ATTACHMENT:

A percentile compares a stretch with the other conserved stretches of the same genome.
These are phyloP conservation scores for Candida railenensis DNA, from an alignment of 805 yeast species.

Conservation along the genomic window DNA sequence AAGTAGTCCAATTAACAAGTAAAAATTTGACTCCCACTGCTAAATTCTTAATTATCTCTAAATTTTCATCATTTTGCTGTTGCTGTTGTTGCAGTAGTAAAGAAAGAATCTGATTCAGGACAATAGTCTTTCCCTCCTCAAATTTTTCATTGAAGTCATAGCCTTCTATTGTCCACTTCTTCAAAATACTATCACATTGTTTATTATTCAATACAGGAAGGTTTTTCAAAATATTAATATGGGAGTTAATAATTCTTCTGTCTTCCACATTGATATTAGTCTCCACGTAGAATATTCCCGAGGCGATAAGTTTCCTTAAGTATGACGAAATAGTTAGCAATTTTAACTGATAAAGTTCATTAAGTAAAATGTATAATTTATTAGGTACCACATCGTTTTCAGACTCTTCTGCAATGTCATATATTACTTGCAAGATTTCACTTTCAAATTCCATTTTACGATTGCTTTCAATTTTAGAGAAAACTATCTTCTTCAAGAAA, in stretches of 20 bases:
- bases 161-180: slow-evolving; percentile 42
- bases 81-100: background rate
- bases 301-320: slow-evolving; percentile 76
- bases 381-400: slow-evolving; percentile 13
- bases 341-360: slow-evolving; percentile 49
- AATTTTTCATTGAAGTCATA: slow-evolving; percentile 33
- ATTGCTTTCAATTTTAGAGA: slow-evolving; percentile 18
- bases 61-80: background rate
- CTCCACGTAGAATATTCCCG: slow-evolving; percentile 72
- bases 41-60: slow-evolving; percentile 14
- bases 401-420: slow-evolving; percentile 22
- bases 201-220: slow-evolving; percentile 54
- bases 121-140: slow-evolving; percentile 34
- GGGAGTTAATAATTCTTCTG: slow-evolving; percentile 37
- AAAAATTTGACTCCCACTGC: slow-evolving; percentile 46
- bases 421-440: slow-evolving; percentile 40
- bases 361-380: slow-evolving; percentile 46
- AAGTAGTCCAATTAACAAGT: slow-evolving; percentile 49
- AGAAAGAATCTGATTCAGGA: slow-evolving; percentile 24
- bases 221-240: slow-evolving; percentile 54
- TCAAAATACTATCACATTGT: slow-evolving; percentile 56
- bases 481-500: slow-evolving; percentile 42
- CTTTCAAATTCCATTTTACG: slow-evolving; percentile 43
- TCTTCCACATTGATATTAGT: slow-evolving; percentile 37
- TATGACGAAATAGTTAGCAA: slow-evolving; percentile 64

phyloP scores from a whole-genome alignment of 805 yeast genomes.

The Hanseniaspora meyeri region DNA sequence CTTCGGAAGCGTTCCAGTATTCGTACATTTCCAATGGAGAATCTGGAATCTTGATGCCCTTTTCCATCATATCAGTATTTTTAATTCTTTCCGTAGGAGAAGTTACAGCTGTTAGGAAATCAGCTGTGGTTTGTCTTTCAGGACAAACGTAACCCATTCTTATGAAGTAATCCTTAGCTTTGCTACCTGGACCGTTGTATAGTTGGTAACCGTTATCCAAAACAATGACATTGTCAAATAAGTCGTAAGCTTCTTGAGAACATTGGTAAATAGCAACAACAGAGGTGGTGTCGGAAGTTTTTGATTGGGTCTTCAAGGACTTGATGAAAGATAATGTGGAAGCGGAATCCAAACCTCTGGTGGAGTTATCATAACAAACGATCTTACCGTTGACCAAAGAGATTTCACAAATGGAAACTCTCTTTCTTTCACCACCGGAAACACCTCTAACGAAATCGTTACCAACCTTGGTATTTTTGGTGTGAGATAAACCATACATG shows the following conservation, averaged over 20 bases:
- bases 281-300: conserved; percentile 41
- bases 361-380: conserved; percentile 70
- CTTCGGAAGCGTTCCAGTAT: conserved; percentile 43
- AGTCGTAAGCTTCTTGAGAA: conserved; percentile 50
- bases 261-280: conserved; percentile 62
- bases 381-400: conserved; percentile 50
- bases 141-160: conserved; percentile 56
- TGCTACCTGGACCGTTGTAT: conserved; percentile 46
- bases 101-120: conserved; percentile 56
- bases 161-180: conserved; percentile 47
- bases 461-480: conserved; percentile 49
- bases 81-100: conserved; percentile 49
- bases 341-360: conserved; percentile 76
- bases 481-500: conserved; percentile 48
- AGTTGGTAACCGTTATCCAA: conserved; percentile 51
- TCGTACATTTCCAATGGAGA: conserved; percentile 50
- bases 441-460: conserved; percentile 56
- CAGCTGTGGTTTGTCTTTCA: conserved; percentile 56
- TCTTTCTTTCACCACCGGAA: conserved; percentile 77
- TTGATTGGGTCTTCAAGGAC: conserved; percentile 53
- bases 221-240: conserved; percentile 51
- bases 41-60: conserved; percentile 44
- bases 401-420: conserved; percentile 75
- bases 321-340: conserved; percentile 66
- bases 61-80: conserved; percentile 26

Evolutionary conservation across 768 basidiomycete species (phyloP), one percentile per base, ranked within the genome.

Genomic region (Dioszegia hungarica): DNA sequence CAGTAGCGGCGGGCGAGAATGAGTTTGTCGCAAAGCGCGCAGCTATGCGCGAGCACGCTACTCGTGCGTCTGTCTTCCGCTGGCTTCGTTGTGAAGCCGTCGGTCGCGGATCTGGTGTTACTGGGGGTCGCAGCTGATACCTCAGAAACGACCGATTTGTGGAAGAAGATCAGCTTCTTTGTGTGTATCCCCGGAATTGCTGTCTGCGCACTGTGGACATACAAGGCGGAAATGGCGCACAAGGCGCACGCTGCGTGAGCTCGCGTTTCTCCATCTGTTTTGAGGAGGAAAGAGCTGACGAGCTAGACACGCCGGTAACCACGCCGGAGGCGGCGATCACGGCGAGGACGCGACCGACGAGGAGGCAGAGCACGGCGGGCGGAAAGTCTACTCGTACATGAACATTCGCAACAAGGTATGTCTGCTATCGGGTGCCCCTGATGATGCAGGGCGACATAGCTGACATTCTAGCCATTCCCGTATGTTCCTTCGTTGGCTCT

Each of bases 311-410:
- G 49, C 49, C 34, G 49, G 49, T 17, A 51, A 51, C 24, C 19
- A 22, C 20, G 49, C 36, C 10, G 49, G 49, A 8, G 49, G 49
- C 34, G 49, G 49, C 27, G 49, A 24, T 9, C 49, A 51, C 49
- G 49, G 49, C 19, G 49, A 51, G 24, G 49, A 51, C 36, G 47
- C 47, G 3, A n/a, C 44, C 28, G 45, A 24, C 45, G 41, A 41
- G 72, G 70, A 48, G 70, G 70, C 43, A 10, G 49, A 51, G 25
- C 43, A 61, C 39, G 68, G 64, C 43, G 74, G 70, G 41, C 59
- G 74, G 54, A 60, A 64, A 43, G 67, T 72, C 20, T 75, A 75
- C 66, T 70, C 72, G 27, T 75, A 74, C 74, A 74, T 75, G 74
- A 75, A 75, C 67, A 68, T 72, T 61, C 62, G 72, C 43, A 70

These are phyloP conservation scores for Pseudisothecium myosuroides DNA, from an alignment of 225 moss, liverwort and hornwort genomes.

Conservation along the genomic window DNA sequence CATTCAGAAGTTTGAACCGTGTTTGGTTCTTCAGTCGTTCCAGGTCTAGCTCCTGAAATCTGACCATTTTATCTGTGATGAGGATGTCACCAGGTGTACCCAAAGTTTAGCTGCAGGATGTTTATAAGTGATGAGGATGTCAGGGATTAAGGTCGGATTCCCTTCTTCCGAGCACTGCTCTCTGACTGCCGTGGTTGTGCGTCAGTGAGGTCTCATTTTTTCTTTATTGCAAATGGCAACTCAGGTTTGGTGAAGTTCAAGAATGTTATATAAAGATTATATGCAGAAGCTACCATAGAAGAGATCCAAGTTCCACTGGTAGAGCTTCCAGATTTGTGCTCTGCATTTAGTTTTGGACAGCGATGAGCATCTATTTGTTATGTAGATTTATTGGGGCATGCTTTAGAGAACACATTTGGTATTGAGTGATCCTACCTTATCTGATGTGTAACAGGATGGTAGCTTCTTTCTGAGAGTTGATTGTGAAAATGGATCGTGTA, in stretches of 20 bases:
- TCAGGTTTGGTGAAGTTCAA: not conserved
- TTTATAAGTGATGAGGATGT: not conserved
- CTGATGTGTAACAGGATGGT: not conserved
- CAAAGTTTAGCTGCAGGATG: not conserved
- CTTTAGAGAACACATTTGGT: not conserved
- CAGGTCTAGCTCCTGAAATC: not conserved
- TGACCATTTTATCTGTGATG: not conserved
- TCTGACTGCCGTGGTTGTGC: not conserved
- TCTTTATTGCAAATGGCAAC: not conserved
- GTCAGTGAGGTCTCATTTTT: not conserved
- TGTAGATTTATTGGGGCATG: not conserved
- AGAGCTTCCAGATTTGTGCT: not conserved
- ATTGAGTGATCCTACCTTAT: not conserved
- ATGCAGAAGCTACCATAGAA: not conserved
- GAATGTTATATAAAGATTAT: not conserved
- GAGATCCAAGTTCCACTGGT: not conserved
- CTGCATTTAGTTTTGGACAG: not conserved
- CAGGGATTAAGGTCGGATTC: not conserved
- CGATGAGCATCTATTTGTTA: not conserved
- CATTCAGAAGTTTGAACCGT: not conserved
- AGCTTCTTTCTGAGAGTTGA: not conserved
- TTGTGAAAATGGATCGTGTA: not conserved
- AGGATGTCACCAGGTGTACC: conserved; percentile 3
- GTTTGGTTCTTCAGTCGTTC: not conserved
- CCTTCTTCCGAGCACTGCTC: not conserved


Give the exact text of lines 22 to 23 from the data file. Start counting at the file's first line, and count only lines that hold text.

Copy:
- AGAAAGAATCTGATTCAGGA: slow-evolving; percentile 24
- bases 221-240: slow-evolving; percentile 54